‘Trumpism won’t be gone with Donald Trump’

The general election showed us that President Trump remains extremely popular with wide swaths of the American electorate, winning more than 70 million votes in his losing effort. The phenomenon he spawned, sometimes referred to as “Trumpism”, doesn’t appear to be fading anytime soon.

A Donald Trump supporter wears a Donald Trump mask on the Rappahannock River in Urbanna, Virginia on September 26 [Josh Rushing/Al Jazeera]

“Trumpism won’t be gone with Donald Trump, Trumpism isn’t going to disappear, it’s going to be back in a few years in a new form,” explained Thomas Frank, who writes about American politics and culture.

“If it comes back with someone smarter at the head of the movement, someone who doesn’t gratuitously insult people or boast about how they have abused women, Trumpism could be very tough to defeat.”

For the time being, the president seems intent on staying where he is in the White House and pushing a false narrative that the election was stolen from him. He is raising money from his droves of supporters that will be lining the coffers of his Super PAC “Save America” and the Republican party.

The keys of the Republican party

The GOP has essentially handed the keys of the party over to Trump. At the convention this year, for the first time since the party was founded in the 1850s, it decided not to adopt a policy platform, instead backing what it called Trump’s America First agenda.

“It was really unprecedented because party politics are one of the core institutions of American democracy,” explained Jennifer Nicoll Victor, a political science professor at George Mason University.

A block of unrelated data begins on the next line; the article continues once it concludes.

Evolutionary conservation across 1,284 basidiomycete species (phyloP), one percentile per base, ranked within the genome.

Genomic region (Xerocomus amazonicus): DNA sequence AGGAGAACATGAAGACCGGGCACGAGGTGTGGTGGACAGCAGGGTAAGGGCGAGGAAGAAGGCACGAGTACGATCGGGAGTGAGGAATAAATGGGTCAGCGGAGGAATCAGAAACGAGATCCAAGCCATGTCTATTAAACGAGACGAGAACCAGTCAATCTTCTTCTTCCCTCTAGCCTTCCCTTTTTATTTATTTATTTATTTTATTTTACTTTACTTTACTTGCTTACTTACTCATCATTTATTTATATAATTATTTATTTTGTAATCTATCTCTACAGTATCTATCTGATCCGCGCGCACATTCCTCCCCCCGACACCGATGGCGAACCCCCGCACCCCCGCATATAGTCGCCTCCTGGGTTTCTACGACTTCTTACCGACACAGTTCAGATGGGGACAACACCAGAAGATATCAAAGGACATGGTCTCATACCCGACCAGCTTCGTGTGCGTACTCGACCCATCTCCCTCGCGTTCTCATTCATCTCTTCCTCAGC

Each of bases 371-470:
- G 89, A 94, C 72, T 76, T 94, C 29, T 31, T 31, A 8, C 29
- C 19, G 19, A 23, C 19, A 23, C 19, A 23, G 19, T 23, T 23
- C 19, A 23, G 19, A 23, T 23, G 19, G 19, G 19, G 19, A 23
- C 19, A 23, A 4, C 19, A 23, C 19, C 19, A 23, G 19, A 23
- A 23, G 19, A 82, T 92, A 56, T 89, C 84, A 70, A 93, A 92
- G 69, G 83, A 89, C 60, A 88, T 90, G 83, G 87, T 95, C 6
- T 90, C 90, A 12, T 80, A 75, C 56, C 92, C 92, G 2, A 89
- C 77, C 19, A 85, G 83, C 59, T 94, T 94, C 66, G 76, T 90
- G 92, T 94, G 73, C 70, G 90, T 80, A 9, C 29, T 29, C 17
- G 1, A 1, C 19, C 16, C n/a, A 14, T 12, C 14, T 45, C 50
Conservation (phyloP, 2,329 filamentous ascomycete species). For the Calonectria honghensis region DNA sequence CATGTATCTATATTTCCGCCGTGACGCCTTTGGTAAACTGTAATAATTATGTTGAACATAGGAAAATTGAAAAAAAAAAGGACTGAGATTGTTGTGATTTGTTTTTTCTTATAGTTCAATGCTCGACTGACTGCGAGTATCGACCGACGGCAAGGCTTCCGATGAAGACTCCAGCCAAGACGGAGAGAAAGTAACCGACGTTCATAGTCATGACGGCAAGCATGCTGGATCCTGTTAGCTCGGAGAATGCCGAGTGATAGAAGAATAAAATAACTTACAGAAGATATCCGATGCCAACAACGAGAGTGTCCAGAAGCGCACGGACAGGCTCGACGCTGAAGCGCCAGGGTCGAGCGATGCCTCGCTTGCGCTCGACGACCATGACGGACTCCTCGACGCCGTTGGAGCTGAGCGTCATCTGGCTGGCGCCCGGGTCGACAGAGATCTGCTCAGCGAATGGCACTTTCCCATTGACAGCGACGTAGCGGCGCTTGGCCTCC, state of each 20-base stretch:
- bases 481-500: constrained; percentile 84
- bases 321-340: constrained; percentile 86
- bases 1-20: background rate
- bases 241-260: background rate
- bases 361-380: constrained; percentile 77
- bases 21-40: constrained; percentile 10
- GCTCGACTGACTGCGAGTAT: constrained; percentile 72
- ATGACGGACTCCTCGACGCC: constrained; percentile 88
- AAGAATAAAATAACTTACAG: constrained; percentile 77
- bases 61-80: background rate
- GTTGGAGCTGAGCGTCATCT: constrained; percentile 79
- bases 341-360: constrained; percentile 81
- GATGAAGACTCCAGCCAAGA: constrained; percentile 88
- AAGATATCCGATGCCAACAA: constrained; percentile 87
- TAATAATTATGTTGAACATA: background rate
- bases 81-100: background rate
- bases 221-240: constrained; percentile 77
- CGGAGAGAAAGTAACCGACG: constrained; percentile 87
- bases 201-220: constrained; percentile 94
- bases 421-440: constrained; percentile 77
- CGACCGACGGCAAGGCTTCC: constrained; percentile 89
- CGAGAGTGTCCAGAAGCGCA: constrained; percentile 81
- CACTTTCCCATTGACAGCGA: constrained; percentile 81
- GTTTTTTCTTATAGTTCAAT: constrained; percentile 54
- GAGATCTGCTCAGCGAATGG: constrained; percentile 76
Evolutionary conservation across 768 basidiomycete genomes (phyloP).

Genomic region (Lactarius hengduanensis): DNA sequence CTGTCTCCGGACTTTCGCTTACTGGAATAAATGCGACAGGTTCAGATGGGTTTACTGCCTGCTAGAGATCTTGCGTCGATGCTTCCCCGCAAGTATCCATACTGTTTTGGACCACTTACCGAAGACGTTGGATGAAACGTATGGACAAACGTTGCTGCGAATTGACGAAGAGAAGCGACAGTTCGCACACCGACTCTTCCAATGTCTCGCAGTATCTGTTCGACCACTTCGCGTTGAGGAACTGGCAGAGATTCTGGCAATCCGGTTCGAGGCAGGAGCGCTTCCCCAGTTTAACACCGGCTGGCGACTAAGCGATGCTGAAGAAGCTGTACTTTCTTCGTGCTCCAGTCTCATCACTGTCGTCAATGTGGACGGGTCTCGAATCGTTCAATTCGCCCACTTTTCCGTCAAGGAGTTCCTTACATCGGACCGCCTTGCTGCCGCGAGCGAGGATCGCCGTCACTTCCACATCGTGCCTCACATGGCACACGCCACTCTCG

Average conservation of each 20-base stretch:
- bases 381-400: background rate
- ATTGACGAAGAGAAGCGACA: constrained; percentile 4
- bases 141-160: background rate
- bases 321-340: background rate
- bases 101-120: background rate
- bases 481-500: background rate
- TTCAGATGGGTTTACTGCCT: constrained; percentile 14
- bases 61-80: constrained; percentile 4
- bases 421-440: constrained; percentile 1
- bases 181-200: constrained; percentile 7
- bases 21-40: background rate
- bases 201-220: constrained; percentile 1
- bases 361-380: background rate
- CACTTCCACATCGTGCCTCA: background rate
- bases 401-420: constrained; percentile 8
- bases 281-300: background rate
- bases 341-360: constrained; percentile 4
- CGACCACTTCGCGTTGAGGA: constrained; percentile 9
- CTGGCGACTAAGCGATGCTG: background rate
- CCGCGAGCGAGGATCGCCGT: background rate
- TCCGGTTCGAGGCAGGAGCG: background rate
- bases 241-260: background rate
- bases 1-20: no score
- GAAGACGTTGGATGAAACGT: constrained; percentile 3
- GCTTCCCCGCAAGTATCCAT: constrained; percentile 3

“It signals the weakness of the Republican Party, that it would give up that quadrennial power to articulate a platform, but it also speaks to the way that President Trump has really kind of captured the Republican party in a remarkable way.”

‘We need a psychic political break’

President-elect Joe Biden and Vice President-elect Kamala Harris are moving ahead with their effort to build a transition team to prepare for a series of challenges next year when they take office.

A Joe Biden supporter expresses herself outside of an early voting site in Fairfax, Virginia on September 24 [Josh Rushing/Al Jazeera]

There are still two senate races in Georgia that are heading for a runoff in January. The results will determine if the Republicans can maintain control of the Senate which could make it hard for Biden administration to get things done in Washington.

As another wave of the coronavirus sweeps across the country, the White House will have a bevvy of challenges left behind by the Trump administration that a new administration will need to address.

“America just got this curious thing, we are always in a crisis to some degree, we are always in a battle for this democracy,” said Reverend William Barber, a political and spiritual activist with the Poor People’s Campaign.

“But, in this moment, we need a psychic break. We’ve got some stuff we have to do after all the votes have been counted during the election season, but we need a psychic political break from what we see now.”

Source: Al Jazeera